As a Roman Catholic I have the luxury – nay, necessity – of “Confession” (or, post-Vatican II: “Reconciliation” – we confess to be reconciled, so I guess there’s no difference). During this process, past “indiscretions” (aka, “sins”) are voiced aloud to a priest whom you may or may not know, and who may or may not know you. The idea is to wipe the slate clean: after the priest finishes the Absolution, all that you mentioned (as well as all you didn’t mention thru oversight – some of us have poor memories) is no more. As Christ told Saint Theresa, “I forgot.”
So, it’s all water under the bridge, forgiven and forgotten. Move on: tomorrow will present many new and different opportunities to land you right back into the little-bitty room with a veil between you and your alter Christus.
Trouble is, I can’t forget my “indiscretions.” I wish I could. I do feel forgiven – that part is true. But, despite my abysmal recall of most things, there is are a great number things that haunt me.
Take my first daughter. She’s nearing forty years old. I walked out on her and her mother when she was only 13. She’s never forgiven me. In fact, if anything, her hatred of me has only intensified. We live only about two hours apart (with traffic here in Puget Sound, could be three hours), yet we haven’t seen each other in over seven years (something Biblical about that? Maybe, but that is strictly a mathematical accounting.) No phone calls. Ever. The occasional email; and when I say “occasional” I mean once, or twice a year.
She is apparently alive and well: her Facebook page says she went to Standing Rock last month. After she received the check I sent her for her birthday. She has also posted her support of everyone who is not white or male or Christian (esp Catholic). Pretty funny how she and I both support the Stand with Standing Rock movement, yet we are so different otherwise. Dunno if that’s the “men” or the “mice” or the “mystery.” Also pretty funny that she went, but I have the t-shirt (no, really).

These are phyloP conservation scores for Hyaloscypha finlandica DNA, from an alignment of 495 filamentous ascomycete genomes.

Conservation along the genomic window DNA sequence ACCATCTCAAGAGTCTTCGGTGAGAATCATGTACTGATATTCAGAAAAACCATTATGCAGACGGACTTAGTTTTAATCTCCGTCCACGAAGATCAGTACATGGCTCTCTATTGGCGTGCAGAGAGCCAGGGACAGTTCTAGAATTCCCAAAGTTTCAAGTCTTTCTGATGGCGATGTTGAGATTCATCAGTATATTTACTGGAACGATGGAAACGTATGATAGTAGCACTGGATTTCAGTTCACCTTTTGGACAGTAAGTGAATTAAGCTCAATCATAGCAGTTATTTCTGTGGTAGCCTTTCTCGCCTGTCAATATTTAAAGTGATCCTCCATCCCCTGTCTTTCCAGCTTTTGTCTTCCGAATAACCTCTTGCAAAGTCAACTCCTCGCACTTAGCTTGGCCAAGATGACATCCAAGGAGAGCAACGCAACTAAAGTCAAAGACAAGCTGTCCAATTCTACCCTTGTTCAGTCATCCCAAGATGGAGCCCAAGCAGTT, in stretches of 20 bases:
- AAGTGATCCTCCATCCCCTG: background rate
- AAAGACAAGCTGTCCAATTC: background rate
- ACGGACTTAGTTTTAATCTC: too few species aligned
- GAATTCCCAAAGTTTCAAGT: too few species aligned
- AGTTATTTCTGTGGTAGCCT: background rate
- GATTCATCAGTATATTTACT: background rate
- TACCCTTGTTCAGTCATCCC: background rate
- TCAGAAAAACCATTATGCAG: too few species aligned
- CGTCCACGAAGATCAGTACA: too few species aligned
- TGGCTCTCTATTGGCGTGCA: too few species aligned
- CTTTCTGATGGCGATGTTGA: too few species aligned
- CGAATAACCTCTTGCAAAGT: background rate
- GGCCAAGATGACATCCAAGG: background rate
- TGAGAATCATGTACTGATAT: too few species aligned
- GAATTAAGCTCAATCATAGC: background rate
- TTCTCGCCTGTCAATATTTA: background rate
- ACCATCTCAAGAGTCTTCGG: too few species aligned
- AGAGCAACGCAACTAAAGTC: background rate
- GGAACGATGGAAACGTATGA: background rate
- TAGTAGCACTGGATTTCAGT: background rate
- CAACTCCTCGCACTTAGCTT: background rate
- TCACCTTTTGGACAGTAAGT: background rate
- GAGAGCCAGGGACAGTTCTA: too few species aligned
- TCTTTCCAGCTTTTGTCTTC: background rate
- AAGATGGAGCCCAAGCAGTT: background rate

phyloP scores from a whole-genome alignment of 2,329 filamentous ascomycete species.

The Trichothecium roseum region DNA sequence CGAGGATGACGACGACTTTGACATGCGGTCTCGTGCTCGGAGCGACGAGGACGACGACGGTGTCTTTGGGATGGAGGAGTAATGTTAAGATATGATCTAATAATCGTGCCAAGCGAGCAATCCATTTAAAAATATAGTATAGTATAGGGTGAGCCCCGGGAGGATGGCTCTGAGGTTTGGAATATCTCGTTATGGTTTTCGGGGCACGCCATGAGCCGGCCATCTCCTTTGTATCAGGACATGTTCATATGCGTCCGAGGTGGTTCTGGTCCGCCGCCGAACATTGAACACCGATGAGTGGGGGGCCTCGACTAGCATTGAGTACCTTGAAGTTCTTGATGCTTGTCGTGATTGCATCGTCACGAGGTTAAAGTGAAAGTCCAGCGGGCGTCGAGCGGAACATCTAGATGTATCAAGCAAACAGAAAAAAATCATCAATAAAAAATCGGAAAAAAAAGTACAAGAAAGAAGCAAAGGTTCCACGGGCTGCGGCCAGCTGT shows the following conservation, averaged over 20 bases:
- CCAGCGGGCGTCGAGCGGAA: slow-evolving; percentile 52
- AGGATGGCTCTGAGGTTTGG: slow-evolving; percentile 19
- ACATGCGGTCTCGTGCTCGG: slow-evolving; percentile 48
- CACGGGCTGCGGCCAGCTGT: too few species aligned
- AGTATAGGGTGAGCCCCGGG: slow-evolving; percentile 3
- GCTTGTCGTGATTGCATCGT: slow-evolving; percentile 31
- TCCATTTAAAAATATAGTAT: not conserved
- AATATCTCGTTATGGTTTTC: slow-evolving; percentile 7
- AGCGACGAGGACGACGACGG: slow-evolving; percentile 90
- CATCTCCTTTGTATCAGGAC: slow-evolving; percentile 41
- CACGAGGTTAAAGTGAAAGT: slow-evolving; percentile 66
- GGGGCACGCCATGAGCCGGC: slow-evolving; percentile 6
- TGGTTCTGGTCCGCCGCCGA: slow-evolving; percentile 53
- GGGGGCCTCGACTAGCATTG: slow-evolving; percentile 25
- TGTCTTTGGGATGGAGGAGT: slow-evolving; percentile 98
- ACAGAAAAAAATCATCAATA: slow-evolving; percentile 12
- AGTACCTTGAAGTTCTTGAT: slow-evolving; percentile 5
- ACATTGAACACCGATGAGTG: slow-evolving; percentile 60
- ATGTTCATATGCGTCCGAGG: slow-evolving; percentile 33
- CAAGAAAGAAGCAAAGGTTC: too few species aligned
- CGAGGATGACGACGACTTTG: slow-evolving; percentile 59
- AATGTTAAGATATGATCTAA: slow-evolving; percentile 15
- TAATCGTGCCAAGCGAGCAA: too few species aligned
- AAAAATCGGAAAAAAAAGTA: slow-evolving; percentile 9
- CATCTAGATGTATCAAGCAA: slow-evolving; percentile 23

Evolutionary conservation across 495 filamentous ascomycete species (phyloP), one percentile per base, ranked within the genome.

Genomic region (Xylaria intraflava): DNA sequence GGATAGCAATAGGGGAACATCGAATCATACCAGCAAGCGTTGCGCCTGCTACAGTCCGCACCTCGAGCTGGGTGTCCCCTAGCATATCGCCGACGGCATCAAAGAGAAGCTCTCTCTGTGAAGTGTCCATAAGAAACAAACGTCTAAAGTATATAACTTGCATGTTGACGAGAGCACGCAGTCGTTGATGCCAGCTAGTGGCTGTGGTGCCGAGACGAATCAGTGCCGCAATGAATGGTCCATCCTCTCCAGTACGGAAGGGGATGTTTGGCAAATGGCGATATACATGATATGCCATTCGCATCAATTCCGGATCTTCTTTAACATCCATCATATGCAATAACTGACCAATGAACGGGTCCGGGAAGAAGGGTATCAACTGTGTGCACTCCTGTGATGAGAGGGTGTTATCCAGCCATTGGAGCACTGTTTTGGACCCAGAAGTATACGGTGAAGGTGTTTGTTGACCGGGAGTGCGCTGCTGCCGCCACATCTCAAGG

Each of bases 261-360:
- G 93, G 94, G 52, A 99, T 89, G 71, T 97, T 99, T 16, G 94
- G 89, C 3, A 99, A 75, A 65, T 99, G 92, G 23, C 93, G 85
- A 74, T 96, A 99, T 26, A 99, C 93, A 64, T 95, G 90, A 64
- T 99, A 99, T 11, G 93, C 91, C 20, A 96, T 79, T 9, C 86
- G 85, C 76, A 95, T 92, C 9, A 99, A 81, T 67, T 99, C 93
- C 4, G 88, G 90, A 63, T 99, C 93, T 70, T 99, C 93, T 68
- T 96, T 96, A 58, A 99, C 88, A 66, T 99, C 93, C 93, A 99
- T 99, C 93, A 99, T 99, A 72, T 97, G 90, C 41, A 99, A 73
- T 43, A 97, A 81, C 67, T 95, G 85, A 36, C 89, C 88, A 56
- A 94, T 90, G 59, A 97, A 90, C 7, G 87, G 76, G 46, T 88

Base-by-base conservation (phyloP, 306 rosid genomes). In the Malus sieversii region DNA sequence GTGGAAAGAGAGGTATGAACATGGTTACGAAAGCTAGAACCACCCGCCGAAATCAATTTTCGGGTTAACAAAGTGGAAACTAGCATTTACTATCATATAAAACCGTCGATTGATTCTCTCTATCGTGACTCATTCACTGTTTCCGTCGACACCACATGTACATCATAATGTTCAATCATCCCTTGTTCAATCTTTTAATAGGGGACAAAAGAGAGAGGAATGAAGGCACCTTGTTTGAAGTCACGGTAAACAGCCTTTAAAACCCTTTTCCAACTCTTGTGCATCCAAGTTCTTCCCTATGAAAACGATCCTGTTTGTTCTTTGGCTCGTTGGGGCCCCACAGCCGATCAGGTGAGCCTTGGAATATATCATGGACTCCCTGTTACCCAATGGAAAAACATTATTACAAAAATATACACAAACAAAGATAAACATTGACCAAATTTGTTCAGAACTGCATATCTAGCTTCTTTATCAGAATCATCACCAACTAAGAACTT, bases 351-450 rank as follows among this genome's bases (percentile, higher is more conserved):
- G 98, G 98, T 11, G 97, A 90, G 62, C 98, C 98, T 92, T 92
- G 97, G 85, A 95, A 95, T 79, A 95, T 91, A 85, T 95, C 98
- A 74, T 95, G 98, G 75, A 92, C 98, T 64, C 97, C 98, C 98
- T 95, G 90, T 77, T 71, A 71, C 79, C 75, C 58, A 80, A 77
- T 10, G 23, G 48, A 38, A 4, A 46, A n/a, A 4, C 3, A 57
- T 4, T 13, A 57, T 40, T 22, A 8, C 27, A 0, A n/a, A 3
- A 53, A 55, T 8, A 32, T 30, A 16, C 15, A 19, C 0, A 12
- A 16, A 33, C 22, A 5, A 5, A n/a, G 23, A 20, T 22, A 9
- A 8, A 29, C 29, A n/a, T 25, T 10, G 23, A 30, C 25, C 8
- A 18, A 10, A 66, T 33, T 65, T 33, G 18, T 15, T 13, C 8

Last Christmas (dunno if she still calls it that), she sent a box of books that she no longer wanted. About half I read immediately (starting with Kurlansky’s story of the oyster and NYC); the other half are in the stack by my bed (which is about two feet high). Yeah: a care package. Go figure. She cashed that check, too. Never said thanks; but I guess good manners is a bridge too far?
I wonder what it feels like to have that much hatred? Jesus tells us to love our enemies, for even the pagans love their friends. I’m old enough to have compiled a long list of people who have rubbed me the wrong way, and for all I know, someone is out there gunning for me. But, I have no enemies; and like the tree that falls in the woods, it takes two to tango.
Two Christmases ago, my wife announced to those gathered around my sister’s dinner table that she was pregnant, but not to share the news: she wanted to be the one to tell the world. Okay, very personal information (is there anything more personal than being pregnant?), and she wanted to tell her own story. Silly me: how much more reasonable can you get? My sister posted the news on her Facebook page that night. My wife was devastated.
For the next fourteen months, we lived slightly more than half a mile apart. My sister’s job was only two blocks from our house. She never came by (yes, as in “never”). The Twin’s birth came and went (I got a text message). Their first Christmas came and went. My sister did send a birthday card for their First Birthday (by this time, we had moved: we were now about an hour away). My sister has never seen the Greatest Joy in my life. What’s that hate feel like?
Since I have been around the block a few times, and around the world a few times, too, I have seen a few things. While I am not the type of person that usually gets invited to parties, it is hard for me to imagine family members who rue the day they met me. To say nothing of non-family members.
The Twins are just 17 months old. Today, in fact. What do I teach them, and how do I do it?
I was able to spend a few minutes with them yesterday. As I played with them, watched them, I thought how wonderful children are. They are so purely children. They are always in character, always act in accord with their natures. That’s one part of my life. The other significant part are the adults I work with at the job (I hate) that pays the bills. Could the difference be any greater? Children always behave childlike. Adults sometimes act their ages, but sometimes act childish. Which is a shame: saying someone is childish is an insult to children.
What I will teach my kids is that there is a supreme being, which in my parlance I call “GOD.” He has a Son, with a real human name: Jesus Christ. Their love is called the Holy Spirit by some. I will teach them to be human (no person learns how to be an animal, all they need is permission for that), regardless of how many candles they put on their cake. They are not the center of anyone’s universe and someday life as they know it will end. You are a pilgrim on a journey while you breathe. Your destination is wholly dependent on how you live your journey because you decide what steps you take.
We are well into the First Week of Advent as I type this. The seasonal journey to the manger in the cave has begun. I pray for my daughter and my sister every day. I pray for my Twins and my wife. Today, as I pray the Rosary, I pray that the Luminous Mysteries will shed some light for them.